Natural Capital Project. Stanford University's Woods Institute for the Environment, University of Minnesota's Institute on the Environment, The Nature Conservancy, and World Wildlife Fund.
The goal of this joint venture is to engage leaders in key institutions and meld world-class research and development with influential on-the-ground conservation programs.
To do this the Natural Capital project is developing tools to quantify the value of natural capital and demonstrate the use of these tools to integrate scientific and economic understanding of natural capital into decision-making. This project is currently being developed and you should monitor the website to see when the tools become live.
Greiber, T. 2009. Payments for Ecosystem Services: Legal and Institutional Frameworks. IUCN, Gland, Switzerland.
One of the objectives of this publication is to give recommendations for the future development of legal and institutional frameworks which support water-related Payments for Ecosystem Services (PES) schemes and their implementation.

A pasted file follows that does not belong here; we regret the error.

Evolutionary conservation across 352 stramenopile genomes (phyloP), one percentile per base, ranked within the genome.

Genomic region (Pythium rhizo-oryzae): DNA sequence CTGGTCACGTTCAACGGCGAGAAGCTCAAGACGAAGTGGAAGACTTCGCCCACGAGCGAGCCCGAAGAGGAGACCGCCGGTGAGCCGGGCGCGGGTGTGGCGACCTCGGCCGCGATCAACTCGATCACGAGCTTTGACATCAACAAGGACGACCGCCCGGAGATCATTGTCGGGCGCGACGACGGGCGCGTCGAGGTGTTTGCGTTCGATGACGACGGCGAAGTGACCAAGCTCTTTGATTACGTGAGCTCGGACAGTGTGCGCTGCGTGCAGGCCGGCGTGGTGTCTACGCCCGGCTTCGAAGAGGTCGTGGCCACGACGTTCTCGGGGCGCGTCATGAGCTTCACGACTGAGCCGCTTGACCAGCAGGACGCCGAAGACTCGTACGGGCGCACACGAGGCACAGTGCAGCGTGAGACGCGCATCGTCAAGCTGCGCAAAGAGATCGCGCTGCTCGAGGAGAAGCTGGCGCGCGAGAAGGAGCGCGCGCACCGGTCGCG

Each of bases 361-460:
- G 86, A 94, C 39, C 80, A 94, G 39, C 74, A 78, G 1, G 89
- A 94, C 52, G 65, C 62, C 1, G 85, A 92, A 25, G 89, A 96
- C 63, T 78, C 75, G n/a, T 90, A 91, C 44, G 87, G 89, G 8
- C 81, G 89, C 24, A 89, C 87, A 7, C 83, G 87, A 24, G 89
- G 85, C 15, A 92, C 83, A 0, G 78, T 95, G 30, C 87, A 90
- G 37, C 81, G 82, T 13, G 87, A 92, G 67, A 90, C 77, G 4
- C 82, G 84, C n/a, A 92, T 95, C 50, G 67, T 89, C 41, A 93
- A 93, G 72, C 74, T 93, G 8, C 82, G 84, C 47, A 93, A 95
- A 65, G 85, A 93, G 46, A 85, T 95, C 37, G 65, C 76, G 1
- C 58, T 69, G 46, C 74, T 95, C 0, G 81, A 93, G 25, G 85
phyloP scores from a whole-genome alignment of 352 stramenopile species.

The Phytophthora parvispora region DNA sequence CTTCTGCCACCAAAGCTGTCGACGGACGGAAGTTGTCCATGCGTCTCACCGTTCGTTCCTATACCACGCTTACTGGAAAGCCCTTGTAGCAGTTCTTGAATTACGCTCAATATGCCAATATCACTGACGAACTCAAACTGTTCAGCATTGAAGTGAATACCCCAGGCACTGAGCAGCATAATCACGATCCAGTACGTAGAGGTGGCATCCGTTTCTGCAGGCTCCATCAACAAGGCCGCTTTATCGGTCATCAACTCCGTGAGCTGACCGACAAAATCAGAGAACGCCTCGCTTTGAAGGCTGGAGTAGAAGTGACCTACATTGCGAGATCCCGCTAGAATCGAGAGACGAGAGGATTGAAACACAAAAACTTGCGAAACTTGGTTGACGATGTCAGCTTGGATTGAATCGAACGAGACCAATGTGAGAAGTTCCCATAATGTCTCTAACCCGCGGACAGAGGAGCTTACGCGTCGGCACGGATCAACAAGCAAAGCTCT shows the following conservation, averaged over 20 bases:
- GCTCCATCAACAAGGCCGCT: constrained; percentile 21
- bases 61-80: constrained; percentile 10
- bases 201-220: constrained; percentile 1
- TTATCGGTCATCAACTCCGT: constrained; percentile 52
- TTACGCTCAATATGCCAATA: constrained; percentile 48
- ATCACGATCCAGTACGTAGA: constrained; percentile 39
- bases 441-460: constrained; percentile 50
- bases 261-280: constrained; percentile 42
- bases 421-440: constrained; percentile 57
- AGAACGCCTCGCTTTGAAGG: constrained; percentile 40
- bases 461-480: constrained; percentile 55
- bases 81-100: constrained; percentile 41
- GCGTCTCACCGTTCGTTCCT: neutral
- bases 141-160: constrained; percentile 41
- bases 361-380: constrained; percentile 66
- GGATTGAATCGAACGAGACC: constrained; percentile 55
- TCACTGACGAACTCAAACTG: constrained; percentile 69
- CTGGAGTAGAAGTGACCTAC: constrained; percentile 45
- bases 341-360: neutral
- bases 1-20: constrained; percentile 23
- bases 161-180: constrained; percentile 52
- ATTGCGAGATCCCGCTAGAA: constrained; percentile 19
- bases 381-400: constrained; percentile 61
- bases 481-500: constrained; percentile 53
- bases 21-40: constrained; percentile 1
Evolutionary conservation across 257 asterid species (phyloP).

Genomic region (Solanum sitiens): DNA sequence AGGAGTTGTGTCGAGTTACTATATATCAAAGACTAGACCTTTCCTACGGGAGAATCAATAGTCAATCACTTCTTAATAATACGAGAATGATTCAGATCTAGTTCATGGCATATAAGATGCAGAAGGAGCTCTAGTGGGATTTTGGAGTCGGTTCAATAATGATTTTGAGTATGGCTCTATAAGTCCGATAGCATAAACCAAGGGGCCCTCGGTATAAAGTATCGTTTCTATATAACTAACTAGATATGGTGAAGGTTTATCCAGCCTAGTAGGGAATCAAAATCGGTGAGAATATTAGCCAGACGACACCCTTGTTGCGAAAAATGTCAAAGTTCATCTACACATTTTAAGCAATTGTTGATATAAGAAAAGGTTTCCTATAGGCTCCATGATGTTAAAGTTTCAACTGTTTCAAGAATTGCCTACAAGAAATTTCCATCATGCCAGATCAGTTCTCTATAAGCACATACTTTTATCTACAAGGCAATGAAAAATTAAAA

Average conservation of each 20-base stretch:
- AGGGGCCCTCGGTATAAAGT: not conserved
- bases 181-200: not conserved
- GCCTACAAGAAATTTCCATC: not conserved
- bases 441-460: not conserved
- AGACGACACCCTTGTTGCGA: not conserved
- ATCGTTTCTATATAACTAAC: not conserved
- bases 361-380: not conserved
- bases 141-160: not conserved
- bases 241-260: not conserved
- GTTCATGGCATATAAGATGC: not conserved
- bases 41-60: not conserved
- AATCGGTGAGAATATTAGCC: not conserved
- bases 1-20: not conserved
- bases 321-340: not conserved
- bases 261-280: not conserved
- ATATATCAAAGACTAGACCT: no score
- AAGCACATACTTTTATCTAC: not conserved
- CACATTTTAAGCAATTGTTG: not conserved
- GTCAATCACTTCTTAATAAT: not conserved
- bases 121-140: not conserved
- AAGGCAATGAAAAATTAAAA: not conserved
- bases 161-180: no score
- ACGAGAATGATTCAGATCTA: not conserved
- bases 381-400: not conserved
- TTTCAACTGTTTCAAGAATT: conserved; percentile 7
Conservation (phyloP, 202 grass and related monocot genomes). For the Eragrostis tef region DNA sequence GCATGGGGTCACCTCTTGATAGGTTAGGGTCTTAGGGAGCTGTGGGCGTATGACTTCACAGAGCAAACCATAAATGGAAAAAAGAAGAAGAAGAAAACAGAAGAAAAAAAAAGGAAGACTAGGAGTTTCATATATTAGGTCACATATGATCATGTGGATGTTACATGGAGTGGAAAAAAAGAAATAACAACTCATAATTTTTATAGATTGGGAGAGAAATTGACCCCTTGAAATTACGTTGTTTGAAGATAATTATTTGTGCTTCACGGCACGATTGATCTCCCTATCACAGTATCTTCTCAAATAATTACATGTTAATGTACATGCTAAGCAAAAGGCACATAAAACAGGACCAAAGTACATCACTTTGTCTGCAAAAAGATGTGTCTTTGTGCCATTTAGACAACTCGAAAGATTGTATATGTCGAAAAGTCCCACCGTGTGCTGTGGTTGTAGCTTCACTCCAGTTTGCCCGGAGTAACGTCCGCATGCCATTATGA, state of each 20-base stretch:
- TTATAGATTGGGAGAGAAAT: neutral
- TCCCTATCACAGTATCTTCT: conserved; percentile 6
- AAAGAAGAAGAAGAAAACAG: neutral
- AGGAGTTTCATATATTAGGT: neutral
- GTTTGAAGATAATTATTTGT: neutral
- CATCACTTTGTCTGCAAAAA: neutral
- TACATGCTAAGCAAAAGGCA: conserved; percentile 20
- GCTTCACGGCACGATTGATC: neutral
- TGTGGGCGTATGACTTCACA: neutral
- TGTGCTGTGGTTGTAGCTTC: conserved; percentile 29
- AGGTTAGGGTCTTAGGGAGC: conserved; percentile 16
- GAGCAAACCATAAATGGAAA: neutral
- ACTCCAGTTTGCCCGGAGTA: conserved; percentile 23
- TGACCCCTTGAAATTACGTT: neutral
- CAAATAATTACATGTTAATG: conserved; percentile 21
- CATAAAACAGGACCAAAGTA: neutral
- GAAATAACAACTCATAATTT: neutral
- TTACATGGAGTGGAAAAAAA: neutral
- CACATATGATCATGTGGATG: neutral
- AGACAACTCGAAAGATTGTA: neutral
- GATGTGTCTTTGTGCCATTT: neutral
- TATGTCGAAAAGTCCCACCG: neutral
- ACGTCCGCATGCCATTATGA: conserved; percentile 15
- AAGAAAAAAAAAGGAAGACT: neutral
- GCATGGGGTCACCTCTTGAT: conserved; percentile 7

The document describes: what we understand by water-related ecosystem services and PES; what policy makers should consider when assessing and potentially revising the legal and institutional frameworks for water related PES schemes and which contractual and governance issues should be addressed by PES project developers.
Payments for Environmental Services An equitable approach for reducing poverty and conserving nature
Duncan, E. 2006. Payments for Environmental Services An equitable approach for reducing poverty and conserving nature. WWF-Netherlands
This document provides useful background information on Payments for Ecosystem Services (PES). The first chapter is an overview of the traditional approaches to PES, and the second chapter provides information on WWF’s approach which is known as equitable PES.
Campbell, A., Dickson, B., Gibbs, H., Hansen, M., Kapos, V., Lysenko, I., Miles, L. Scharlemann, J. 2009. The Role of Protected Areas in Storing Carbon and Reducing Emissions. IOP Conf. Series: Earth and Environmental Science 6.
In this presentation abstract, the authors combine the best available data sources for carbon in vegetation, soil, protected areas and deforestation, to estimate the amount of carbon stored within protected areas, and provide an estimate of emissions from deforestation within protected areas of the humid tropical biome in the years 2000-2005.